Just a few years ago, the tablet space was littered with choices. There was a wide range of iPads - the de facto choice for those in the Apple club - and a full selection of Android alternatives at all price points from many manufacturers.
The market then quickly stagnated, with a top-end drive toward productivity and replacing the laptop with the likes of the iPad Pro, Pixel C and Galaxy Tab models, while the cheaper end of the market had the rug pulled out from under it by Amazon.
With a sizeable gulf now sitting in that middle zone, it's almost impossible to ignore the Amazon Fire 7. This plucky £50 tablet is some £290 less than the cheapest iPad. That made you choke on your cornflakes, didn't it?
Amazon Fire 7 review: Design
- 192 x 115 x 9.6mm; 295g
- Plastic body in black, blue, red or yellow
Glance at the new Fire 7 and we'll forgive you for thinking it's the same as the previous version. The design follows very much the same lines, with a 7-inch tablet getting a plastic body, with curves around the side.
The Fire 7 won't win any awards for design, it's not the thinnest or the lightest or have any similar such claims. There are no premium materials, but that doesn't matter because of the price. The important thing is that the plastic feels solid and the device is comfortable to hold.
There's a large Amazon logo emblazed on the rear with the camera nestled in the corner. Around the edges is a microSD card slot, 3.5mm headphone socket, Micro-USB and the power and volume controls.
There's a single speaker on the rear of the Fire 7. It's ok if it's just for general noise, but if you're settling down to watch Bosch, then you'd be better served by headphones.
Perhaps more appealing aspect of the design is the range of colours offered. While black is straightforward, there's a little more fun to be had with the yellow, blue and red tablets - especially if you're going to be putting one into the hands of your kids.
Amazon Fire 7 review: Display and hardware performance
- 7-inch IPS display, 1024 x 600 pixels (171ppi)
- Quad-core chipset, 1GB RAM, 8/16GB storage, microSD slot
There's a 7-inch display on the front of the Fire 7, which gives it its name. This isn't the highest resolution tablet around, offering fewer pixels than most smartphones. That means it doesn't have the sharpness that more expensive rivals offer, so text, pictures and apps don't have the visual pop that they would on an iPad mini for example. Still, let's not forget the Fire's price point.
The lower spec display doesn't stop this tablet from doing what it needs to do, however, and this new version offers a superior display to the old Fire. To us this looks like better calibration of the hardware, as the whites are less yellow than before - and that makes the visuals look more natural. It also appears to be brighter than before, giving things a little more punch.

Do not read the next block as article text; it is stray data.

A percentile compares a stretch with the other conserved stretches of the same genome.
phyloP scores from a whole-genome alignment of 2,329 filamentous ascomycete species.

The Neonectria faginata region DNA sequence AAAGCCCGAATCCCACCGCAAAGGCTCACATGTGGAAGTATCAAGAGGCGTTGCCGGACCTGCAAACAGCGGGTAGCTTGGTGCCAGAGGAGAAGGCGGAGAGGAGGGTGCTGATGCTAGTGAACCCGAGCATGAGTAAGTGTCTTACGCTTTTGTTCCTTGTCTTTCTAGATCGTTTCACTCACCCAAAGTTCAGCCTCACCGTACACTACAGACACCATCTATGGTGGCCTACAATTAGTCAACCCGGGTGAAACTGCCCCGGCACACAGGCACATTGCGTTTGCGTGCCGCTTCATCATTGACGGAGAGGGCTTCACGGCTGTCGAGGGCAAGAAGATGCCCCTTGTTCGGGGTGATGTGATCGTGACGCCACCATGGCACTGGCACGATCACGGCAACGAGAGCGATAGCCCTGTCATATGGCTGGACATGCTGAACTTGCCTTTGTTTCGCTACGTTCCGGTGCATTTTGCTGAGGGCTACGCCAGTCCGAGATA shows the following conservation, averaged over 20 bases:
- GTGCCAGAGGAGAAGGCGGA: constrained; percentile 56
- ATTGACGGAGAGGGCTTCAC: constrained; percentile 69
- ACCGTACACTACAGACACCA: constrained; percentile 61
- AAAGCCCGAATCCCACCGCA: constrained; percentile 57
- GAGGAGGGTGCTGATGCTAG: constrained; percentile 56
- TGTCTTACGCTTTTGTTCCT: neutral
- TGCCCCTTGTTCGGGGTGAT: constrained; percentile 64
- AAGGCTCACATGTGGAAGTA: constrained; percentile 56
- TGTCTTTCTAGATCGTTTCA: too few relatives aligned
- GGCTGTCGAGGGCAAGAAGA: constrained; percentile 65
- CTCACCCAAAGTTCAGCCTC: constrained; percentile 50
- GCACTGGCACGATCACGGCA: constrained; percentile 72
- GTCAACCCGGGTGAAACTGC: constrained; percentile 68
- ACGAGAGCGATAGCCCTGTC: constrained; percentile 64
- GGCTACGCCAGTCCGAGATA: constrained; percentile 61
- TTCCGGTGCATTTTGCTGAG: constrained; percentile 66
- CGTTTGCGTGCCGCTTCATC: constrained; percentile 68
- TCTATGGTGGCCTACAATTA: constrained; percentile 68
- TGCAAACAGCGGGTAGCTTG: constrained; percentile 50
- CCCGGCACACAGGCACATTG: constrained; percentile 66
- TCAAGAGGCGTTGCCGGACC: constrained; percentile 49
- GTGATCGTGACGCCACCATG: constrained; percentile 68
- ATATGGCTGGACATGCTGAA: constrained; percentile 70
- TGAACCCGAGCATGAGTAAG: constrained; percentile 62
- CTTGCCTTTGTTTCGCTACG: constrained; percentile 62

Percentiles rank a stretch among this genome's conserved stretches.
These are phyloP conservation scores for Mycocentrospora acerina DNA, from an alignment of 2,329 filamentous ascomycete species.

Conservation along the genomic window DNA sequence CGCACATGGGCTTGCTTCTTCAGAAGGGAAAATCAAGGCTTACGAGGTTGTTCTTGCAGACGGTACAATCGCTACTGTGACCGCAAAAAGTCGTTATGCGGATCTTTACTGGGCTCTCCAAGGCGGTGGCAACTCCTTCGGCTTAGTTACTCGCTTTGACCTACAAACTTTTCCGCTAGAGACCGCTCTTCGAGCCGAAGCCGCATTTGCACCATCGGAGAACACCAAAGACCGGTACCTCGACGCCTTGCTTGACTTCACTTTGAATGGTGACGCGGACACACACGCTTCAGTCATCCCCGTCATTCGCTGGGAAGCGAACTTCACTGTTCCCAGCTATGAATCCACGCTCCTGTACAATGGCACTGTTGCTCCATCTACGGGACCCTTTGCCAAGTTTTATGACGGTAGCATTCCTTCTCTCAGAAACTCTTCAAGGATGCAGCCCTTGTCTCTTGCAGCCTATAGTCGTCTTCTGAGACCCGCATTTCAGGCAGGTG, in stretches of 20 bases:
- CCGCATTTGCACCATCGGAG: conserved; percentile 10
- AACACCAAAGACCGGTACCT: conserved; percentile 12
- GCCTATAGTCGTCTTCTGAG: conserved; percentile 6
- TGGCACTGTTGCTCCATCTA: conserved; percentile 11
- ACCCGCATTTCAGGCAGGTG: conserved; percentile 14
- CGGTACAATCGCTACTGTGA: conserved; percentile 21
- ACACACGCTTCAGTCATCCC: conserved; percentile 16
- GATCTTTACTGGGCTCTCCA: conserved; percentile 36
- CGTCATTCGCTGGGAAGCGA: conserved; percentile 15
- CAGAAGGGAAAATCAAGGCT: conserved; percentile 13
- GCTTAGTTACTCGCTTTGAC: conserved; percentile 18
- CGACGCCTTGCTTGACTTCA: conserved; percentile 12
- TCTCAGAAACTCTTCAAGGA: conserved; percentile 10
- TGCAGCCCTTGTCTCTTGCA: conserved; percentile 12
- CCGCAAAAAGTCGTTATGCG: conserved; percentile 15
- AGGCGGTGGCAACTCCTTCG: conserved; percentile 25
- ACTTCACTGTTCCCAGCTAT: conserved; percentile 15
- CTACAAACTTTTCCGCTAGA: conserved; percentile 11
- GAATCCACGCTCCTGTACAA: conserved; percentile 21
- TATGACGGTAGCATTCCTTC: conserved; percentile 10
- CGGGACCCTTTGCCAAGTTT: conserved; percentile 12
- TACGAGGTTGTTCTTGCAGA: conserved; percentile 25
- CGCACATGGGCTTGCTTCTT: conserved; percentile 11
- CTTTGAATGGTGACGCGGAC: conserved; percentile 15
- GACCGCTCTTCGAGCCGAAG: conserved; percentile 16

On the hardware front the Fire 7 is powered by a quad-core chipset with 1GB RAM, along with improved Wi-Fi connectivity for this iteration. In the real world, this means you're likely to get a better connection throughout your house. Comparing the old Fire to the new Fire 7, this proved true in our testing, with the newer tablet being faster to start streaming video and quicker to click into crisper resolutions when sourcing from the same network.
There are a number of different storage configurations for the Fire 7 - with the choice of 8GB or 16GB. The former is a little light in capacity - available space for apps and files on the 8GB model is only 5GB, which you'll quickly fill up if you're downloading movies or lots of larger apps - so we would recommend the latter.
However, there is microSD card slot for whichever capacity you choose. Insert a card that's too slow and you'll be prompted to use something better, so it's worth getting yourself something like the SanDisk Ultra 32GB, which is only £10 and gives you a lot more storage space - that's double or quadruple the space for minimal cost.
The Fire 7 won't break any speed records, it's not the snappiest tablet around, but it still has the power to fire up a full range of games, apps and services, to keep you connected and entertained, without breaking the bank.
Amazon Fire 7 review: Software and user interface
- Fire OS (v5.4)
- Alexa included
- Fire for Kids
Amazon's Fire tablets predictably run something called Fire OS. This is essentially a skewed version of an Android operating system, so has a lot in common with Google's mobile OS. That extends to things like the basic navigation controls, the notifications and quick toggle shortcuts, so the Fire tablet is familiar place for those with Android phones.
The big thing to remember is that this doesn't come with Google Play or those Google apps that you would associate with Android. You can hack Play Store onto a Fire tablet if that's what you want to do, but essentially, this tablet is built around Amazon Appstore and Amazon services.
The Fire tablet offers a conventional view with the home screen letting you swipe between different categories of content from books to video, apps, games and so on. At the same time, shortcuts are dropped onto the main home page, so you can scroll and tap what you want to access directly. There's also a handy "recent" swipe from the main home page so you can resume what you were doing, be that watching a movie or playing a game.
As the Fire 7 is designed to work with your Amazon account, as soon as you turn it on you'll be synched with content from your account. Books are in sync with your Kindle, Amazon Video content is in sync with your smart TV, and so on.
In this sense, Fire tablets work well for anyone who is an Amazon user - especially if you're a Prime member, as you're rewarded with all that extra sign-up content, such as Amazon Video. Sure, you can install the Amazon Video app on any Android tablet and enjoy much the same experience, but if you live in the Amazon world, the integrated nature of the Fire has plenty of appeal.